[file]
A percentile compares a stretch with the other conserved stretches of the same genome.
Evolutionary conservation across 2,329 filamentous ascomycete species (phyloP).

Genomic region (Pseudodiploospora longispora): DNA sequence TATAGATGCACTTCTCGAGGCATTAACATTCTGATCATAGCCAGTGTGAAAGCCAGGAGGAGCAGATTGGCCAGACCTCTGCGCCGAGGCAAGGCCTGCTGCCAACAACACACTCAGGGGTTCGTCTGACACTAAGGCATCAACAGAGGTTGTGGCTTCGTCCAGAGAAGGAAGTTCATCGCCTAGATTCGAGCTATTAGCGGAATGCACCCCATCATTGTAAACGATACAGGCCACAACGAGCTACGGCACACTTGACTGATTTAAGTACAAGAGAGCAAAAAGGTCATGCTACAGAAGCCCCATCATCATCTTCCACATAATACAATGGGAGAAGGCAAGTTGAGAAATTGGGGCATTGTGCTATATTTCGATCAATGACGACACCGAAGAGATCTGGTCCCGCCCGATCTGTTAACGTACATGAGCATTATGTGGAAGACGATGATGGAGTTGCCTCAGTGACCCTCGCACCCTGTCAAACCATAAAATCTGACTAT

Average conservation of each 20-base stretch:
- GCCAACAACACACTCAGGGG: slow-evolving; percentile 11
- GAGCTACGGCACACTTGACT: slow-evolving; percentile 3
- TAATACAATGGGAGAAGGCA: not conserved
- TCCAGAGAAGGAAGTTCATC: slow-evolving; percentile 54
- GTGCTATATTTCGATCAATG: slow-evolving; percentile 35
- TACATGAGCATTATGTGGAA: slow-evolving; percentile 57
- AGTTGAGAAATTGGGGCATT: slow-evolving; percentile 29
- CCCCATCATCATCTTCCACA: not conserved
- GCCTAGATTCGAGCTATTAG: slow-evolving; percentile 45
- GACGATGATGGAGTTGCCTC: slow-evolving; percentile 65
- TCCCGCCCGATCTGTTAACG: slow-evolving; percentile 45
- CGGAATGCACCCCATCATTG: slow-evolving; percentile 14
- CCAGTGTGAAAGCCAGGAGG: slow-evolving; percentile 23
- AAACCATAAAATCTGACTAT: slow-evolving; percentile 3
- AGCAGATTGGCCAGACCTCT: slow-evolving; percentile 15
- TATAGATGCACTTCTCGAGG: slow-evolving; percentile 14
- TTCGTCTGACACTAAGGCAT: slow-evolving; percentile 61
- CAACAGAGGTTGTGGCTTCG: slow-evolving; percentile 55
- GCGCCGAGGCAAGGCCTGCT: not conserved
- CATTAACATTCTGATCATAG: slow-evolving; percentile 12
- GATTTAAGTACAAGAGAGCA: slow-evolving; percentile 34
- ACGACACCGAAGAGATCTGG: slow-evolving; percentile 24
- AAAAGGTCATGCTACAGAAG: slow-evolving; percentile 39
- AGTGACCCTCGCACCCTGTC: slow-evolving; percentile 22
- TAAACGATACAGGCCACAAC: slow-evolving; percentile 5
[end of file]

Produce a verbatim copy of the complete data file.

A percentile compares a stretch with the other conserved stretches of the same genome.
Evolutionary conservation across 2,329 filamentous ascomycete species (phyloP).

Genomic region (Pseudodiploospora longispora): DNA sequence TATAGATGCACTTCTCGAGGCATTAACATTCTGATCATAGCCAGTGTGAAAGCCAGGAGGAGCAGATTGGCCAGACCTCTGCGCCGAGGCAAGGCCTGCTGCCAACAACACACTCAGGGGTTCGTCTGACACTAAGGCATCAACAGAGGTTGTGGCTTCGTCCAGAGAAGGAAGTTCATCGCCTAGATTCGAGCTATTAGCGGAATGCACCCCATCATTGTAAACGATACAGGCCACAACGAGCTACGGCACACTTGACTGATTTAAGTACAAGAGAGCAAAAAGGTCATGCTACAGAAGCCCCATCATCATCTTCCACATAATACAATGGGAGAAGGCAAGTTGAGAAATTGGGGCATTGTGCTATATTTCGATCAATGACGACACCGAAGAGATCTGGTCCCGCCCGATCTGTTAACGTACATGAGCATTATGTGGAAGACGATGATGGAGTTGCCTCAGTGACCCTCGCACCCTGTCAAACCATAAAATCTGACTAT

Average conservation of each 20-base stretch:
- GCCAACAACACACTCAGGGG: slow-evolving; percentile 11
- GAGCTACGGCACACTTGACT: slow-evolving; percentile 3
- TAATACAATGGGAGAAGGCA: not conserved
- TCCAGAGAAGGAAGTTCATC: slow-evolving; percentile 54
- GTGCTATATTTCGATCAATG: slow-evolving; percentile 35
- TACATGAGCATTATGTGGAA: slow-evolving; percentile 57
- AGTTGAGAAATTGGGGCATT: slow-evolving; percentile 29
- CCCCATCATCATCTTCCACA: not conserved
- GCCTAGATTCGAGCTATTAG: slow-evolving; percentile 45
- GACGATGATGGAGTTGCCTC: slow-evolving; percentile 65
- TCCCGCCCGATCTGTTAACG: slow-evolving; percentile 45
- CGGAATGCACCCCATCATTG: slow-evolving; percentile 14
- CCAGTGTGAAAGCCAGGAGG: slow-evolving; percentile 23
- AAACCATAAAATCTGACTAT: slow-evolving; percentile 3
- AGCAGATTGGCCAGACCTCT: slow-evolving; percentile 15
- TATAGATGCACTTCTCGAGG: slow-evolving; percentile 14
- TTCGTCTGACACTAAGGCAT: slow-evolving; percentile 61
- CAACAGAGGTTGTGGCTTCG: slow-evolving; percentile 55
- GCGCCGAGGCAAGGCCTGCT: not conserved
- CATTAACATTCTGATCATAG: slow-evolving; percentile 12
- GATTTAAGTACAAGAGAGCA: slow-evolving; percentile 34
- ACGACACCGAAGAGATCTGG: slow-evolving; percentile 24
- AAAAGGTCATGCTACAGAAG: slow-evolving; percentile 39
- AGTGACCCTCGCACCCTGTC: slow-evolving; percentile 22
- TAAACGATACAGGCCACAAC: slow-evolving; percentile 5